It’s been a worrisome week. I’ll not deny it. Two good friends, who happen to be debut authors, have fallen on hard times. Really, really hard times. My heart aches when I think about the impact these situations will have on all aspects of their lives. We’re not playing games with this stuff. It’s the real deal.
While I’m terribly concerned for their personal and families’ well-being, I am really bummed that these incidents add burden to what should be a joyful experience – being a debut author! They’ve worked so hard. They’re such deserving people. It just ain’t fair.
And, then, as I over-think their situations (a practice I often engage in), I have to wonder if the very nature of being a debut author, and all the trappings therein, contributed to their distress. Not that being a debut author is the primary reason trouble showed up at their doors, mind you. Instead, that perhaps, the stress and demands of preparing for their debuts may have played a role in their angst. I certainly hope not. But it’s possible. Right?
There’s got to be a way to strike a balance in this thing and I'm on the hunt to find it.
I truly admire the authors and illustrators I’m privileged to know who have lovely families and full-time jobs and are physically fit and publish on a regular basis! How, the heck, are they able to do it all? It’s amazing to me.
Some time ago I asked the very, very talented Nikki Loftin what advice she might have for an embryonic debut author. Nikki is an incredible mom, a loving wife, and a full-time author who is pulling this gig off in style (All that, plus she’s fun to be with and as cute as a kitten.). I want to know what someone as prolific as Nikki has to say, don’t you?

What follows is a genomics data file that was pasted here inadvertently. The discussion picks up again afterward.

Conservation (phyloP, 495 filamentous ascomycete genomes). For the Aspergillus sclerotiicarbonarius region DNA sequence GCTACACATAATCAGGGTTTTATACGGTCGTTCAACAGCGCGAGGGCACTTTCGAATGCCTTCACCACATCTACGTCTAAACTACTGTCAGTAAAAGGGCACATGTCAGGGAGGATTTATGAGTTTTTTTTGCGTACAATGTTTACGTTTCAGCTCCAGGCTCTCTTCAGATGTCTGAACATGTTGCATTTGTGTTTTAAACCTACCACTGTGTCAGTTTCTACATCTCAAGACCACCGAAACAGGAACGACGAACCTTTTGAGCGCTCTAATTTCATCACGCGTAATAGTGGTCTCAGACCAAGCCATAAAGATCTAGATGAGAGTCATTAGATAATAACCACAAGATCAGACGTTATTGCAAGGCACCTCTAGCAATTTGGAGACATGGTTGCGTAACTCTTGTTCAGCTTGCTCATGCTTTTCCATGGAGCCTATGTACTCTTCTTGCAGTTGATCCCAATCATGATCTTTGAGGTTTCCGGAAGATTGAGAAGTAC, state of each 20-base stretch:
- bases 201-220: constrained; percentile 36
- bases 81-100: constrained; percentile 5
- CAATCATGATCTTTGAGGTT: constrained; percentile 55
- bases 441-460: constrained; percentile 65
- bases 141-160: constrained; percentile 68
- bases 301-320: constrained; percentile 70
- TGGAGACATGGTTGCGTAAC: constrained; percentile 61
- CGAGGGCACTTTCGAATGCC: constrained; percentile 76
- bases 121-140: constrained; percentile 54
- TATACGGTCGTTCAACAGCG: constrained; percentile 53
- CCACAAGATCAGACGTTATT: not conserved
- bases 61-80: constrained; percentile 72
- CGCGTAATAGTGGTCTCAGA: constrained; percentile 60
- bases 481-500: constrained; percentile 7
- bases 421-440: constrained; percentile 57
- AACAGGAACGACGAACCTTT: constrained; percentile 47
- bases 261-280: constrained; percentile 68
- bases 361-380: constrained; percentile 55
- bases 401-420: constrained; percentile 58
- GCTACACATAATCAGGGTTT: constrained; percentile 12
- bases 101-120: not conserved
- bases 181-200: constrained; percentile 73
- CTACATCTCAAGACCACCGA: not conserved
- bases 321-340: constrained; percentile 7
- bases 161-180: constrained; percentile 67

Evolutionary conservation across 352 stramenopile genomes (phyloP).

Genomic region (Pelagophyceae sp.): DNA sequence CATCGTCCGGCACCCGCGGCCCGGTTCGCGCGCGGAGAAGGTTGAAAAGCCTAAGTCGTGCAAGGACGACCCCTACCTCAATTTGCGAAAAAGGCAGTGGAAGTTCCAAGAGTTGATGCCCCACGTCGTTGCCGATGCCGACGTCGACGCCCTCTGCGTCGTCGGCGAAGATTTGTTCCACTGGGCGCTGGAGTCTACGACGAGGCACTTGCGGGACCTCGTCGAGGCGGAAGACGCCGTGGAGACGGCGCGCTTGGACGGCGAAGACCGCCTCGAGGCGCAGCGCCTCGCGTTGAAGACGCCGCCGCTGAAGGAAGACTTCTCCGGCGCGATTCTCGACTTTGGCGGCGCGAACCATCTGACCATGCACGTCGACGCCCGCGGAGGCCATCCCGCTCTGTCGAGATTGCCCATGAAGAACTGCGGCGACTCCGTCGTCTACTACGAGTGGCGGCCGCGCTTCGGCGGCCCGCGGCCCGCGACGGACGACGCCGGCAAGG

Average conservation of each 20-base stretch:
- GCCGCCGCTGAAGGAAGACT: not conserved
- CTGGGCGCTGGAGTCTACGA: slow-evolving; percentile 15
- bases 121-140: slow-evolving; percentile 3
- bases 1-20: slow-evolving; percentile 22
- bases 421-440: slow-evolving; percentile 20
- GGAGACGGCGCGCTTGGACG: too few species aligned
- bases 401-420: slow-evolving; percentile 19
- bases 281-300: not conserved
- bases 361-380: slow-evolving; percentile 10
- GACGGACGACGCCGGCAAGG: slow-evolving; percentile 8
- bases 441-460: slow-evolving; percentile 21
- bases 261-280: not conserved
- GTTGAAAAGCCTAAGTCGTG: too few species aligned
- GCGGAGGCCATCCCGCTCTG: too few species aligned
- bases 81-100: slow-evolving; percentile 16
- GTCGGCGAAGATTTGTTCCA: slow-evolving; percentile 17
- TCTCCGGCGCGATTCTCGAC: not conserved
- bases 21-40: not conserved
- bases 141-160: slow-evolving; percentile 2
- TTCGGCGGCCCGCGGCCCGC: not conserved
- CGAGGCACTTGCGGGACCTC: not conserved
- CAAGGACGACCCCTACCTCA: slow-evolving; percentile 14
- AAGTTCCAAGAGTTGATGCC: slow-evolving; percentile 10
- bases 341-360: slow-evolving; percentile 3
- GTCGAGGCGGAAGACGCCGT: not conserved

“So… my advice,” Nikki said, “would be to keep a journal/notebook/mental tally of all the GOOD things that happen in the first year (before and after pub date). The bad stuff will start to seem overwhelming at some point (bad reviews, missed opportunities, rejections of the next book or four), and it can be really hard to see the amazing things that have happened in the middle of all the mud.”
There you have it. Count blessings, even if they’re sloppy. Nikki’s not glossing over the issue that publishing your first (and preceding) books is and will be hard work. Instead, she’s reminding us that it is critical to acknowledge and remember the butterfly kisses along the way, too. Great advice!
In closing, my wish for you, my troubled friends, is that a monarch stops by and lays a big, wet smooch on the tip of your nose to remind you that you’re loved and cherished by all.